Dropping Out With Debt

Student loan debt in the U.S. adds up to more than a trillion dollars, putting a major strain on graduates. But the weight of debt is even heavier for those who leave school without receiving a degree. Host Michel Martin speaks with Anthony Carnevale, who heads the Center on Education and the Workforce at Georgetown University.

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MICHEL MARTIN, HOST:

I'm Michel Martin and this is TELL ME MORE from NPR News. Coming up, Jaylyn Brown is about to graduate from Riverhead High School in New York after never missing a single day of school for 13 years, and she was an honor student and a varsity basketball player. How did she do it? We will ask her in just a few minutes.

But, first, to our Money Coach conversation. That's where we talk about personal finance and the economy. And lots of students are heading out for summer vacation now, but for too many college students, that break will become permanent.

For a variety of reasons, a growing number of students are not able to finish college, and increasingly, those students are finding themselves under a pile of debt. There's a lot of talk in Washington about how to ease that debt burden. President Obama recently announced plans to make repaying student loans easier and Congress is grappling over how to avoid a doubling of interest rates on some federal student loans for millions of students.

But there's one group that isn't getting the headlines. A new analysis of government data by the think tank education sector showed that nearly 30 percent of college students who took out loans dropped out of school, and according to that study, these students have higher unemployment rates than their degree-holding peers and are four times more likely to default on the loans they used to finance college.

We wanted to talk more about this, so we called upon Anthony Carnevale. He is the director of the Center on Education and the Workforce at Georgetown University and he's with us now.

Welcome back. Thanks so much for joining us once again.

ANTHONY CARNEVALE: Nice to see you again.

MARTIN: Now, the study, as I understand it, made a distinction between for-profit institutions and nonprofit institutions. Can you explain the difference between the two?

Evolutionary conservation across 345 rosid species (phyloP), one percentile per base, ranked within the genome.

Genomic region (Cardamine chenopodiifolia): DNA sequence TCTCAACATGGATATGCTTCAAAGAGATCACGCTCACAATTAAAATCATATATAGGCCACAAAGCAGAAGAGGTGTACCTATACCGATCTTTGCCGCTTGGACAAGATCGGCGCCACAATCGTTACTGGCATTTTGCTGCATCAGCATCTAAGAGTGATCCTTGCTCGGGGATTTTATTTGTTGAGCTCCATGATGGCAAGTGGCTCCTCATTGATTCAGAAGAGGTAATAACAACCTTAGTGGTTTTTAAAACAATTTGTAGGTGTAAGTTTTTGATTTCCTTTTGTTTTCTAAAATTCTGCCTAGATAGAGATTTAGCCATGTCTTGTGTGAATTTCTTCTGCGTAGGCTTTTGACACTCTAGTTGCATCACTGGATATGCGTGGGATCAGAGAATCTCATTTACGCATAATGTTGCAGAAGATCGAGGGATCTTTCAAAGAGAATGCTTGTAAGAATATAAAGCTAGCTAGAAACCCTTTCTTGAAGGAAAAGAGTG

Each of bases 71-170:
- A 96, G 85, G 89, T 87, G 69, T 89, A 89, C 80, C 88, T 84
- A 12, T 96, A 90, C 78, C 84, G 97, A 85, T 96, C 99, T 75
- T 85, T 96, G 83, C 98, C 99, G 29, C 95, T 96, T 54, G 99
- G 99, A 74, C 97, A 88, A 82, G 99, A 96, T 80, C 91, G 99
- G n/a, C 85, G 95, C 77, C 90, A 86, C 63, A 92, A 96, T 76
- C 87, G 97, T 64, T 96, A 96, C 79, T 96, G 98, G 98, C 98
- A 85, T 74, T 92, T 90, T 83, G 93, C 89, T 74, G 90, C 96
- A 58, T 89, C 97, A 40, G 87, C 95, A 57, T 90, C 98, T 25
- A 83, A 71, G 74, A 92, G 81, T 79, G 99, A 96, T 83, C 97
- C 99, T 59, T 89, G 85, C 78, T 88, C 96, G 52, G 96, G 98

CARNEVALE: In the United States, our nonprofit institutions - what most of us think of as colleges - public colleges and private colleges - Harvard and the University of Virginia versus the kind of colleges you see in the ads on the subway or on late night TV that will charge you to go to school and they make a profit.

MARTIN: We understand that borrowing at both nonprofit and for-profit institutions has increased, so why do students at for-profit institutions borrow at higher rates? Is the tuition higher?

CARNEVALE: The for-profit colleges cost more, in part because they don't get the public subsidies that the not-for-profits do, but also because they spend a good 20 percent of their budget on marketing and because they have to make a profit. So you add 20 to 30 percent on top of the cost for the profit, and another 20 to 30 percent for marketing and you've got a fairly expensive deal.

MARTIN: So what is your take on this? I mean, you can see where you don't have the benefit of the degree and you have the debt to repay, and as I understand it, education debt can't be discharged, unlike other debts that can be discharged in a bankruptcy, so it never goes away. But the earning potential is less.

CARNEVALE: I think there are serious problems here and the government is implicitly involved. We've come to a point where people have to get some kind of post-secondary education or training to join the American middle class and we've yet to find a way to help people make choices to make them savvy about how they invest in their education.

MARTIN: We're talking about the growing number of students who drop out of college who are left with loan debt, but don't have a degree. That's nearly 30 percent of college students who took out loans, dropped out of school. That's up from less than a quarter a decade ago, according to a new analysis. I'm speaking about this with Anthony Carnevale. He's the director of the Center on Education and the Workforce at Georgetown University.